Home / Tech / This CEO got $3 million from investors including Serena Williams’ VC firm to fix a problem with women’s healthcare that even the star tennis player has struggled with

This CEO got $3 million from investors including Serena Williams’ VC firm to fix a problem with women’s healthcare that even the star tennis player has struggled with

Melissa Hanna

  • Mahmee, a maternal and infant health startup, announced Monday it raised $3 million in seed funding.
  • The round was led by Arlan Hamilton’s ArlanWasHere Investments and included backing from Serena Williams’ venture firm Serena Ventures, as well as Mark Cuban.
  • Mahmee cofounder and CEO Melissa Hanna told Business Insider that they intentionally created an app that works across mobile, desktop, and tablets to allow for doctors for the mother and baby to share information and coordinate care.
  • Hanna told Business Insider that she struggled to raise funding for the five-year-old company because she wasn’t willing to drop out of graduate school, but ultimately thinks the diverse range of seed investors better represents her employees and customer base.
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Tennis star Serena Williams made headlines when she publicly shared her health struggles during her pregnancy and shortly after the birth of her first child and brought national attention to the maternal mortality crisis in the United States.

Now, her venture firm is backing a startup that is trying to solve this crisis. Mahmee, pronounced like “mommy,” announced Monday it raised $3 million in seed funding from ArlanWasHere Ventures, Serena Ventures, and Mark Cuban, among several other early-stage investors.

The maternal health startup was designed by mother-daughter team Melissa and Linda Hanna to connect a mother’s care team with her child’s to create a comprehensive plan that takes both parties needs and health issues into account by working directly with health care providers and payers like insurance companies and Medicaid.

“Maternity and infant healthcare is the last mile of healthcare innovation, as it the broader women’s healthcare industry,” Melissa Hanna said. “It’s why we’ve been so left behind in healthcare. Our bodies have not been respected or cared for in the ways that they should, and we are not empowered to advocate for ourselves.”

Read More: This CEO just raised $11.5 million to fix the broken field of fertility treatment by helping companies offer it as an employee benefit: ‘A problem I couldn’t let go of’

Melissa Hanna gives the example of a new mother that is breastfeeding to underscore the degree to which there’s a huge disconnect between the baby’s doctor and the mother’s.

The pediatrician will monitor the baby’s weight and will note if their growth is not growing normally — but they’re likely out of the loop on whether or not the mother is having issues with breastfeeding that might be the cause. For her part, the mother may be working with a lactation consultant, but that specialist may not know about the baby’s growth.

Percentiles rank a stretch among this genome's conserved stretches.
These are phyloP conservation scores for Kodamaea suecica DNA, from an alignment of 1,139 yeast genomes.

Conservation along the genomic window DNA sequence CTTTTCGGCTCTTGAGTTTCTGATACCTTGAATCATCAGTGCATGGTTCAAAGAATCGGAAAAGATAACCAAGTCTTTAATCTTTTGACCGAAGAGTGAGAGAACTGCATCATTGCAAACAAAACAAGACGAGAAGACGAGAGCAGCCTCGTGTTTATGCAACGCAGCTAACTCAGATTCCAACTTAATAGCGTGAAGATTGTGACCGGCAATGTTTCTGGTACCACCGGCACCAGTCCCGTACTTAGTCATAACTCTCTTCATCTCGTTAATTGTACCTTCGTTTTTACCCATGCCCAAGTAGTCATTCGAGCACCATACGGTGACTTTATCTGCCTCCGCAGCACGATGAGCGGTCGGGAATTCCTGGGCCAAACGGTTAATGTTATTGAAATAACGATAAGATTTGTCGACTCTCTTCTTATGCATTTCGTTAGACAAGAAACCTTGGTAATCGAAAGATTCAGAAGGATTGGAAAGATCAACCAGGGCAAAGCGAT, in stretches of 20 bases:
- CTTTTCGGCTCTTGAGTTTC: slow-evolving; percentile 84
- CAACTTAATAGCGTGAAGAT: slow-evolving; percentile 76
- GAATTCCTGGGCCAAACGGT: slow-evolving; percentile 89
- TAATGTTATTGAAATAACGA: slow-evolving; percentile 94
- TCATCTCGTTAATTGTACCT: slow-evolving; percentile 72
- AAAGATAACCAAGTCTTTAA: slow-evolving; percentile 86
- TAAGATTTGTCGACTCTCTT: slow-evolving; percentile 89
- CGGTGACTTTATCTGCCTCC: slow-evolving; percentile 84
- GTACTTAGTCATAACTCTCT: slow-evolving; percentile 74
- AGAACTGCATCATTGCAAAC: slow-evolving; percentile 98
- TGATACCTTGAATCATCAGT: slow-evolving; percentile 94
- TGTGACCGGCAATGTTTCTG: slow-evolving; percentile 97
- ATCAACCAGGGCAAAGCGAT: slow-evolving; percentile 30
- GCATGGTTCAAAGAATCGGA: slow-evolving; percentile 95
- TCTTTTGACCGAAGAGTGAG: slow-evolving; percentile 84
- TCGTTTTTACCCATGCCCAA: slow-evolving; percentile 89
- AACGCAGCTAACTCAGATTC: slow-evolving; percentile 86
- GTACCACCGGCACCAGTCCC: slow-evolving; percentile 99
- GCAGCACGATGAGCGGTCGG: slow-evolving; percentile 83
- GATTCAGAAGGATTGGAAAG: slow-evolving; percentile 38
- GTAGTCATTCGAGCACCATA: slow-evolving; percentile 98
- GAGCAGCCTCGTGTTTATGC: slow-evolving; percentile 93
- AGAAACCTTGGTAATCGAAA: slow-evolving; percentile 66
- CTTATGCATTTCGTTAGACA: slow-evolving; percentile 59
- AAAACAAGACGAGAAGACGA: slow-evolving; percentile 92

Hanna says that with Mahmee, both providers would be connected, so they can team up to come up with a plan that accounts for both the baby’s nutrition, as well as the mother’s difficulties.

“If you don’t have that perspective on the mom and the baby’s health, how are you going to be able to proactively provide care to this family?” Melissa Hanna asked. “It’s a missed opportunity to deliver preventative medicine, so we developed the ability to aggregate and analyze all this data over time.”

Diversity makes all the difference in the world

The HIPAA-compliant tool was developed for mobile, desktop, and tablet, Melissa Hanna said, after seeing the lengths her mother had to go to to keep different parties up to date on medical developments as a maternal health specialist, largely relying on text messaging. 

Melissa Hanna initially pushed back on working in maternal healthcare because she didn’t want to work in her mother’s shadow. But one night at a birthday dinner, Melissa Hanna realized her mother’s intricate text message system couldn’t work at scale. 

“I just thought that’s not secure at all and it’s totally cramping my mom’s lifestyle,” Melissa Hanna said. “If my mom is doing this and she’s very actively involved in maternal care, why isn’t this centralized in a way where we can get a better handle on it?”

Potential investors saw the potential in Melissa Hanna’s project, but advised her to drop out of graduate school to commit to the company full time before signing the check. She wasn’t ready to give up a sure thing, her business and law degrees, for the new venture and ultimately rejected the investors she felt weren’t aligned with her vision.

“When we started meeting with people who were aligned, these people were very diverse in many ways as well,” Melissa Hanna said. “The diversity of our investor group reflects the diversity of our organization and our patient population, and it makes all the difference in the world.”

SEE ALSO: This Brazilian immigrant CEO thinks that Silicon Valley investors need to do more to help customers outside America, even if their income is lower

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